The Moonstone

Part 6 out of 12

to alarm me, has, by little and little, fatally broken me down. I may live
for some months, or I may die before another day has passed over my head--
the doctors cannot, and dare not, speak more positively than this.
It would be vain to say, my dear, that I have not had some miserable moments
since my real situation has been made known to me. But I am more resigned
than I was, and I am doing my best to set my worldly affairs in order.
My one great anxiety is that Rachel should be kept in ignorance of the truth.
If she knew it, she would at once attribute my broken health to anxiety
about the Diamond, and would reproach herself bitterly, poor child,
for what is in no sense her fault. Both the doctors agree that the
mischief began two, if not three years since. I am sure you will keep
my secret, Drusilla--for I am sure I see sincere sorrow and sympathy for me
in your face."

Sorrow and sympathy! Oh, what Pagan emotions to expect from a Christian
Englishwoman anchored firmly on her faith!

Little did my poor aunt imagine what a gush of devout thankfulness
thrilled through me as she approached the close of her melancholy story.
Here was a career of usefulness opened before me! Here was a beloved
relative and perishing fellow-creature, on the eve of the great change,
utterly unprepared; and led, providentially led, to reveal her
situation to Me! How can I describe the joy with which I now
remembered that the precious clerical friends on whom I could rely,
were to be counted, not by ones or twos, but by tens and twenties.
I took my aunt in my arms--my overflowing tenderness was not to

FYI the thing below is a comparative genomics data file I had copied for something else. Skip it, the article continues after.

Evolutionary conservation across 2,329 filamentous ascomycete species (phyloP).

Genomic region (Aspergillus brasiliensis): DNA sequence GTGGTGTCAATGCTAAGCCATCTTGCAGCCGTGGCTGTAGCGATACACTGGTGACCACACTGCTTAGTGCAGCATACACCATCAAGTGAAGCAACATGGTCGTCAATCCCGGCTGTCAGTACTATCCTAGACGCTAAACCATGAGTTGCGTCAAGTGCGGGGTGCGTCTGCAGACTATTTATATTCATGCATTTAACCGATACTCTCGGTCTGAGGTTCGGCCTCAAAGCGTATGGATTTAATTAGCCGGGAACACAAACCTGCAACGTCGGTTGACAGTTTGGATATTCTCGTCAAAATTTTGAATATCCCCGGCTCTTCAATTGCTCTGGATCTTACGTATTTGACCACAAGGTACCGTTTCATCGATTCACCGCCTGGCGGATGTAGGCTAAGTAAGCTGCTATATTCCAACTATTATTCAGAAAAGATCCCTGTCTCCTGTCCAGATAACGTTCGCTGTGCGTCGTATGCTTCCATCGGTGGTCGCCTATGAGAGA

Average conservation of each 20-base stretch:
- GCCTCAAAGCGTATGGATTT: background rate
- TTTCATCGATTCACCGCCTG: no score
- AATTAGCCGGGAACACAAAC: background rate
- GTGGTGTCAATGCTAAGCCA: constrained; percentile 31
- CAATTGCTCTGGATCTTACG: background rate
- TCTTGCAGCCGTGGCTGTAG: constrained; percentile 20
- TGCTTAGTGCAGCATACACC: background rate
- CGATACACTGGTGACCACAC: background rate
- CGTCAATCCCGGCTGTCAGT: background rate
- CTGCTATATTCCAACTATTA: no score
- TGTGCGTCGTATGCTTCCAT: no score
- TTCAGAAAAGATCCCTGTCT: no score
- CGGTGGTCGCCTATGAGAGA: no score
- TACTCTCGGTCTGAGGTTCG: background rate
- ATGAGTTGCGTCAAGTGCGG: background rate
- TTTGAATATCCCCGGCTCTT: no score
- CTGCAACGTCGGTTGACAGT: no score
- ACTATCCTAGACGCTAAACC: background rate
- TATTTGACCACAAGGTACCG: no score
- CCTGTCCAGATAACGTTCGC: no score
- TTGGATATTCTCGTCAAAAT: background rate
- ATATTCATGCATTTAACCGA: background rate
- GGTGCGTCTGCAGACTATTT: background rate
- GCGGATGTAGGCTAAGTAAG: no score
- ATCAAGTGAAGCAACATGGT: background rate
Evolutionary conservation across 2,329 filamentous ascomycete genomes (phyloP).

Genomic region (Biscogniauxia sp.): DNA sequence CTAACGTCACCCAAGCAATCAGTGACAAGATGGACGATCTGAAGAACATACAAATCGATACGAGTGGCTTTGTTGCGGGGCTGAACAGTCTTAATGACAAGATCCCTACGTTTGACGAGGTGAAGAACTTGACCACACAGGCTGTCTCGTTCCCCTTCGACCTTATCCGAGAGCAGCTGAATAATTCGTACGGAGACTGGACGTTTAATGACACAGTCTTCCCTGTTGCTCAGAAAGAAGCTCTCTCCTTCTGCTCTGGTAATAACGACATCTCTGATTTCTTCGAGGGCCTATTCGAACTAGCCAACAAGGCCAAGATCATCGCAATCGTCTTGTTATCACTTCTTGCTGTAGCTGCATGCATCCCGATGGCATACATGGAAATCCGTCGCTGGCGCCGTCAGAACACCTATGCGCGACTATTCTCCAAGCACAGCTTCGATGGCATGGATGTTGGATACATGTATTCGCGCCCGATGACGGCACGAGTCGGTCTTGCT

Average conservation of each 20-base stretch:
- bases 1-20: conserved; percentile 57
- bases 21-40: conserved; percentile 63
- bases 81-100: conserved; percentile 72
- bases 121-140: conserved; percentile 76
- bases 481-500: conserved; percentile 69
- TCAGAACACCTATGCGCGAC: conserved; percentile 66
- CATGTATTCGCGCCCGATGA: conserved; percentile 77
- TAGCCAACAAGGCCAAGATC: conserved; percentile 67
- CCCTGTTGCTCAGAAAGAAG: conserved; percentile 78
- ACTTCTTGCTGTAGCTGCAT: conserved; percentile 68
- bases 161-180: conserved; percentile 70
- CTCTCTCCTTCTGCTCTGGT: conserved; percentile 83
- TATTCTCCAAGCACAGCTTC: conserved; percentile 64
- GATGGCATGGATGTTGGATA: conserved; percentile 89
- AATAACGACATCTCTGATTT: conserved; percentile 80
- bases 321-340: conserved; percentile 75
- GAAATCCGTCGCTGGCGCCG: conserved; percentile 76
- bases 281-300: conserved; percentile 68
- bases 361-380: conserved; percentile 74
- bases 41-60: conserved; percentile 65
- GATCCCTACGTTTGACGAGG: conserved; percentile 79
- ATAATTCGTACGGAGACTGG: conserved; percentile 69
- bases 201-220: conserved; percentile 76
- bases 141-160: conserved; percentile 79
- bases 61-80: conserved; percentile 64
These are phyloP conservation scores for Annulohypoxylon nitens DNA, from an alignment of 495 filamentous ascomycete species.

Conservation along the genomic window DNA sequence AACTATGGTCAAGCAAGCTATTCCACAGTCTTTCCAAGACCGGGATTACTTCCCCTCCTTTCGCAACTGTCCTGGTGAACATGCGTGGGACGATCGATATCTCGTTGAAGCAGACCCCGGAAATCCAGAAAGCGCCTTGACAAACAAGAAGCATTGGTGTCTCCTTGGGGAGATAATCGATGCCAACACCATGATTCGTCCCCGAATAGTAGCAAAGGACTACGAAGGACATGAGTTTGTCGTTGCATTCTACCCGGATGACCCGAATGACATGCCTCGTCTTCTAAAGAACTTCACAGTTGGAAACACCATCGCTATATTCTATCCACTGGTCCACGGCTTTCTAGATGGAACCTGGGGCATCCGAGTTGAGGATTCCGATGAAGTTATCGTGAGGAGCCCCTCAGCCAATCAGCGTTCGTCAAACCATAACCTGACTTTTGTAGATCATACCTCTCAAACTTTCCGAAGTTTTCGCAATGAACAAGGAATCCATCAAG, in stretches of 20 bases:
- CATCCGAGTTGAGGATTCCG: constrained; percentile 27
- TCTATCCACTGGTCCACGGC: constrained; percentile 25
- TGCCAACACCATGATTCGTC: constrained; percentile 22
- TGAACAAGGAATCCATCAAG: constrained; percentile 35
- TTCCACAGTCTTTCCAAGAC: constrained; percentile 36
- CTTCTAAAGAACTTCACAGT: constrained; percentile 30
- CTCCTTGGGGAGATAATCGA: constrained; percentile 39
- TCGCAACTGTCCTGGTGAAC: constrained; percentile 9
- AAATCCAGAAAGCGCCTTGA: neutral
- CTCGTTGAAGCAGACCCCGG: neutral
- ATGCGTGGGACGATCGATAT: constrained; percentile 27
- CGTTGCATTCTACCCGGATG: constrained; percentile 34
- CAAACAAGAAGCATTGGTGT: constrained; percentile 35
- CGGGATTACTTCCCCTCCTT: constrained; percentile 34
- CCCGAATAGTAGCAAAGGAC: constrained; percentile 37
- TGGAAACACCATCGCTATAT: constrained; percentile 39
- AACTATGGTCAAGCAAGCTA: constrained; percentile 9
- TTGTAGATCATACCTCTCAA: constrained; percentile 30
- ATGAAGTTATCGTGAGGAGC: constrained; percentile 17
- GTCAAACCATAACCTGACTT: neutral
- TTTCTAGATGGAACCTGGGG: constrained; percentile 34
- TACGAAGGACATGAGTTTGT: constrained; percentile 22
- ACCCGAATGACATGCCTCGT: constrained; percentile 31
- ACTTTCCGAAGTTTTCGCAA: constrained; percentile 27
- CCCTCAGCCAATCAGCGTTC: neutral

be satisfied, now, with anything less than an embrace. "Oh!" I said
to her, fervently, "the indescribable interest with which you inspire me!
Oh! the good I mean to do you, dear, before we part!" After another word
or two of earnest prefatory warning, I gave her her choice of three
precious friends, all plying the work of mercy from morning to night
in her own neighbourhood; all equally inexhaustible in exhortation;
all affectionately ready to exercise their gifts at a word from me.
Alas! the result was far from encouraging. Poor Lady Verinder looked puzzled
and frightened, and met everything I could say to her with the purely worldly
objection that she was not strong enough to face strangers. I yielded--
for the moment only, of course. My large experience (as Reader and Visitor,
under not less, first and last, than fourteen beloved clerical friends)
informed me that this was another case for preparation by books.
I possessed a little library of works, all suitable to the present emergency,
all calculated to arouse, convince, prepare, enlighten, and fortify my aunt.
"You will read, dear, won't you?" I said, in my most winning way.
"You will read, if I bring you my own precious books? Turned down at
all the right places, aunt. And marked in pencil where you are to stop
and ask yourself, "Does this apply to me?"" Even that simple appeal--
so absolutely heathenising is the influence of the world--appeared to startle
my aunt. She said, "I will do what I can, Drusilla, to please you,"
with a look of surprise, which was at once instructive and terrible
to see. Not a moment was to be lost. The clock on the mantel-piece
informed me that I had just time to hurry home; to provide myself
with a first series of selected readings (say a dozen only); and to
return in time to meet the lawyer, and witness Lady Verinder's Will.